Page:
Business Objects: Objets D'Art

By Joshua Weinberger  |  Posted 2003-03-01 Email Print this article Print
 
 
 
 
 
 
 

Dossier: If pure-play business intelligence vendors become an endangered species in the coming months, Business Objects may be both a reason why and a compelling exception to the rule.

PDF Download If pure-play business intelligence vendors become an endangered species in the coming months, Business Objects may be both a reason why and a compelling exception to the rule. The French company's 2002 purchase of analytic-software firm Acta helped thin the business intelligence herd, and at the same time moved to continue its healthy streak of 47 consecutive profitable quarters.

Customers, though, only care that the company continues to improve its reporting and analytic tools, especially the speed with which they operate.

At Thrifty Car Rental, where Sales and Marketing Business Analyst Kristi Benton says her company's BusinessObjects deployment is "the best reporting tool they've ever provided me with," the data warehouse is constantly updated. That makes Benton's job possible in the present tense. "Now I don't have a waiting period," she says. Before, "if processors were running in the data warehouse, and we tried to hit it, we were slowing down the data loads. Now most of the stuff I go for comes back in 30 seconds."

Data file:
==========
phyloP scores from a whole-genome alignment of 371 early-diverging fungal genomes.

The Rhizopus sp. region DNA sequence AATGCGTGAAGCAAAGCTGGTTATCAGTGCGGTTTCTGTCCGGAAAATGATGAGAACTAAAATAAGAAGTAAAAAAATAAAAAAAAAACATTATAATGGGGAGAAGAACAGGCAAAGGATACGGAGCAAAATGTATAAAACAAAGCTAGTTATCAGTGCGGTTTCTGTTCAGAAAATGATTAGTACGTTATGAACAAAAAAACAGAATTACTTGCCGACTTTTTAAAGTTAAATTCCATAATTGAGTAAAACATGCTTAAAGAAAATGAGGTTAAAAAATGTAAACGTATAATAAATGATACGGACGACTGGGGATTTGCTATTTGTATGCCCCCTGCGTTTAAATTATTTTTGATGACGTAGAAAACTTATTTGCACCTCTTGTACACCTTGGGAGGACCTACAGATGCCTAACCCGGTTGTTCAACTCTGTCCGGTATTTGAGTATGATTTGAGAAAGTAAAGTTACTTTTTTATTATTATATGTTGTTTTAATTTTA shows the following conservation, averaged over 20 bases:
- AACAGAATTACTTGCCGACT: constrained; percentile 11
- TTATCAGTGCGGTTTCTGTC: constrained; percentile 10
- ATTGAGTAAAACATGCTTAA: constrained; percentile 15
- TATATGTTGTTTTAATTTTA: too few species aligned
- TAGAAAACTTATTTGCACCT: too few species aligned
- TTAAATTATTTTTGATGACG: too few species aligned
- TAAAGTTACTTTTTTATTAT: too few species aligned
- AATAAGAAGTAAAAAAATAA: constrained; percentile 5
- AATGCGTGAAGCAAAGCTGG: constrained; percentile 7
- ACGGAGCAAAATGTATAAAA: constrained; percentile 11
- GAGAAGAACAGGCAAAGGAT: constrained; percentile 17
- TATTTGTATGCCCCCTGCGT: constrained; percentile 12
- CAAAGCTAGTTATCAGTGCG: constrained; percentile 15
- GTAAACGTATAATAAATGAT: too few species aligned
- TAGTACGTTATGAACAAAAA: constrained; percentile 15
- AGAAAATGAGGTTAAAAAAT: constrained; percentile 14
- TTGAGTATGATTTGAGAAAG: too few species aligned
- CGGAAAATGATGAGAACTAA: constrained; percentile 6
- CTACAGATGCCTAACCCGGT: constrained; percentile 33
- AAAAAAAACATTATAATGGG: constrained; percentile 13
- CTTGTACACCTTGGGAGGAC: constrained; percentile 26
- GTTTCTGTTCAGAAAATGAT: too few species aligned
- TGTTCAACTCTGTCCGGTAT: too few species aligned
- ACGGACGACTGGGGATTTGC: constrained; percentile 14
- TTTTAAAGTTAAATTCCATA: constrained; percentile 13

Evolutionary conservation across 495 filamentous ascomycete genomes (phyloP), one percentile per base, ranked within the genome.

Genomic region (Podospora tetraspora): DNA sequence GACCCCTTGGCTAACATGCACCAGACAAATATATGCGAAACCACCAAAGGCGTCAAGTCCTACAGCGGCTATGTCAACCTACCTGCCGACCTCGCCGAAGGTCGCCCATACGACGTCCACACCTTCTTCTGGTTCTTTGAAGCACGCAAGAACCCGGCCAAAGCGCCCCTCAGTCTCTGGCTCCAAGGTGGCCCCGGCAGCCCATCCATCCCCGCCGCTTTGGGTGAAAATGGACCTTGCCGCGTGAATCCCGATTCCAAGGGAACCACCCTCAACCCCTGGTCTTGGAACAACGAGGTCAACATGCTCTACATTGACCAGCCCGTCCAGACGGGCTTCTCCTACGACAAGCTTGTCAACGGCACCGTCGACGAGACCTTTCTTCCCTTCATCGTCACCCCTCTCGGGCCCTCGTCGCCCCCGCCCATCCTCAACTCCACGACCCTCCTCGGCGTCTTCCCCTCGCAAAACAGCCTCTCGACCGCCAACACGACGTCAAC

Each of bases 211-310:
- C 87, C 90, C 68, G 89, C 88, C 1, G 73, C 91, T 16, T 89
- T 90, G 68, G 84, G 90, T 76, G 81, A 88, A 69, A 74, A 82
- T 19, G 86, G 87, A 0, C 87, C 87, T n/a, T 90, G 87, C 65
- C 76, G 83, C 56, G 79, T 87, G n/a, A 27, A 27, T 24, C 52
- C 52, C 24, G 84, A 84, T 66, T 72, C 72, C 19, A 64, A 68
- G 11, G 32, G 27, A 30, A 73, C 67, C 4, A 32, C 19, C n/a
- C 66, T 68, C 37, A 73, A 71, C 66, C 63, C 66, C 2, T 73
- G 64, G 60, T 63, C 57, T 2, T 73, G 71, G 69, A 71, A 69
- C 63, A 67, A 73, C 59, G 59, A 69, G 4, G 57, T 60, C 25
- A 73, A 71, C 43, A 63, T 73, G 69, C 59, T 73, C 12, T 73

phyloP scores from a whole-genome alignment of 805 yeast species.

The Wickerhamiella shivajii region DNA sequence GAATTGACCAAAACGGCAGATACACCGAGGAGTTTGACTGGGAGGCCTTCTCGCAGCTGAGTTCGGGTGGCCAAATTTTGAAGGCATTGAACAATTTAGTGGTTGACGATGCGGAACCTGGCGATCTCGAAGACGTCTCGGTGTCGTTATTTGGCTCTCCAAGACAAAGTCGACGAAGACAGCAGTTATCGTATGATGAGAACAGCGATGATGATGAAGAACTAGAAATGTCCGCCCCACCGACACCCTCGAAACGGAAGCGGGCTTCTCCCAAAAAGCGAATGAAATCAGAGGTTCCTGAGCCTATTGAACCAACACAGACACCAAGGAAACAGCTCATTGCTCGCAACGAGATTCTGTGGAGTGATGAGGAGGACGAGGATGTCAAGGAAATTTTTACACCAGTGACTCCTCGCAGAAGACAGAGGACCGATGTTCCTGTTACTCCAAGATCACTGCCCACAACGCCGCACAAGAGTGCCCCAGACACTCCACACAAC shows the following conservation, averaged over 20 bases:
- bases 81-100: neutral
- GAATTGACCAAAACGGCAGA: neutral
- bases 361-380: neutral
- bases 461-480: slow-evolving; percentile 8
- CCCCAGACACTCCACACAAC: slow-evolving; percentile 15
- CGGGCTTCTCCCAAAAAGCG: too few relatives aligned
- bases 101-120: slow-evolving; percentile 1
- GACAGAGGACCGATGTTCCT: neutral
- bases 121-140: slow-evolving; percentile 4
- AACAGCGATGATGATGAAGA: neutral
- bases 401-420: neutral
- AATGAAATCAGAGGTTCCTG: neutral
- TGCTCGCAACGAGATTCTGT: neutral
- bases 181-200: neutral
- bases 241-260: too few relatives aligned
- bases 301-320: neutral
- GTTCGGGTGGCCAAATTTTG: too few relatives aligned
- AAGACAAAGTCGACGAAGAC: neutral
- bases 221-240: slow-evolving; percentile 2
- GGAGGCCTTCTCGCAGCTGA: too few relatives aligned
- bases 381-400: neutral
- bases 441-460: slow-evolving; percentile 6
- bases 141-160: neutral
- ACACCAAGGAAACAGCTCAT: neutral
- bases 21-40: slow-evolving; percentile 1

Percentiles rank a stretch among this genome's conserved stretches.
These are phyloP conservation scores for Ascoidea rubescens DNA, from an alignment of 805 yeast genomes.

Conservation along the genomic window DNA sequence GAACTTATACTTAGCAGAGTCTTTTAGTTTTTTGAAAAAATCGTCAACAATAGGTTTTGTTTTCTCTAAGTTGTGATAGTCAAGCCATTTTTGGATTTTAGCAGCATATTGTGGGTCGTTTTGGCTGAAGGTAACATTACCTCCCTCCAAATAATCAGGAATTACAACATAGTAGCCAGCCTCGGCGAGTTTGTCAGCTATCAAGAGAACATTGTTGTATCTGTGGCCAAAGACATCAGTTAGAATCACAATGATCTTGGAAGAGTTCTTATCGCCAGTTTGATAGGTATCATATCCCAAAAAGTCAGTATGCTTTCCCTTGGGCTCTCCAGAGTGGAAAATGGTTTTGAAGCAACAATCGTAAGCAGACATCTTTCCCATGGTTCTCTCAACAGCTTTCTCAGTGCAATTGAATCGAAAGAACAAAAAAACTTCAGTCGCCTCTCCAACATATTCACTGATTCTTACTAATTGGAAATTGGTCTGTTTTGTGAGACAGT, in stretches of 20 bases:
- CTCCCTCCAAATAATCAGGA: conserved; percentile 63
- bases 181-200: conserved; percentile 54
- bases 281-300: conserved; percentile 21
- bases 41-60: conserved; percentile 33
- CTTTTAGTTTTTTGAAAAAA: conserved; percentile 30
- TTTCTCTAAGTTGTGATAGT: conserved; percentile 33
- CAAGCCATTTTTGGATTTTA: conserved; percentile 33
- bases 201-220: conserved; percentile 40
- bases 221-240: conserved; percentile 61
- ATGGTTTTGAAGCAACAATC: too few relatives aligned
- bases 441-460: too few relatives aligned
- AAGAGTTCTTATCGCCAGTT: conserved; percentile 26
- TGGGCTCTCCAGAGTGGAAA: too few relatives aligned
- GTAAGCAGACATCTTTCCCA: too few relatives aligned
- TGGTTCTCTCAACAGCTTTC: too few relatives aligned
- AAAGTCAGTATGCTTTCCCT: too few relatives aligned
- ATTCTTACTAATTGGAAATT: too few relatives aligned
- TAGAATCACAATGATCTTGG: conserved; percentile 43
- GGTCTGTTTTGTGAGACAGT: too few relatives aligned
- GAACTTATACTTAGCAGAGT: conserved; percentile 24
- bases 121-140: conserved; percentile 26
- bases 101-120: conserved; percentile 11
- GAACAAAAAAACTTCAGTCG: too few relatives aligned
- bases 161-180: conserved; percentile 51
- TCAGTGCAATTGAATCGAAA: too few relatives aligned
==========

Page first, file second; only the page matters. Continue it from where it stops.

Immediacy always matters. At plastic-bottle-maker Consolidated Container, real-time reporting was more important than real-time analysis. "We had very basic questions," says Director of Information Technology Andrew Ziegele. "We wanted more live data and we didn't have the high-end analytics. The vast majority of all reports are live—as plants ship or receive or produce inventory, everyone can see that in real-time." Though much of the staff had been familiar with Cognos, Ziegele says, "between pricing and licensing, functions and features, we went with Business Objects." For facilities company W.W. Grainger, where Business Objects is integrated with SAP, customer service played a big role. "Business Objects really understood the mission that we had," says Vice President for Knowledge Management Services Sam Kim. "Not just from the software side."

Still, the software's simplicity and ease-of-use are key. Canadian Pacific Railroad only needed consultants for "a handful of days," says Michael Clarke, manager of corporate data management. "We didn't want to have a crew of consultants," Ziegele says. "We had other data conversion issues—Business Objects was the least of our concerns."



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Assistant Editor
joshua_weinberger@ziffdavisenterprise.com
After being on staff at The New Yorker for five years, Josh later traveled the world, hitting all seven continents in a single year. At Yale University, he majored in American Studies, English, and Theatre Studies.

 
 
 
 
 
 

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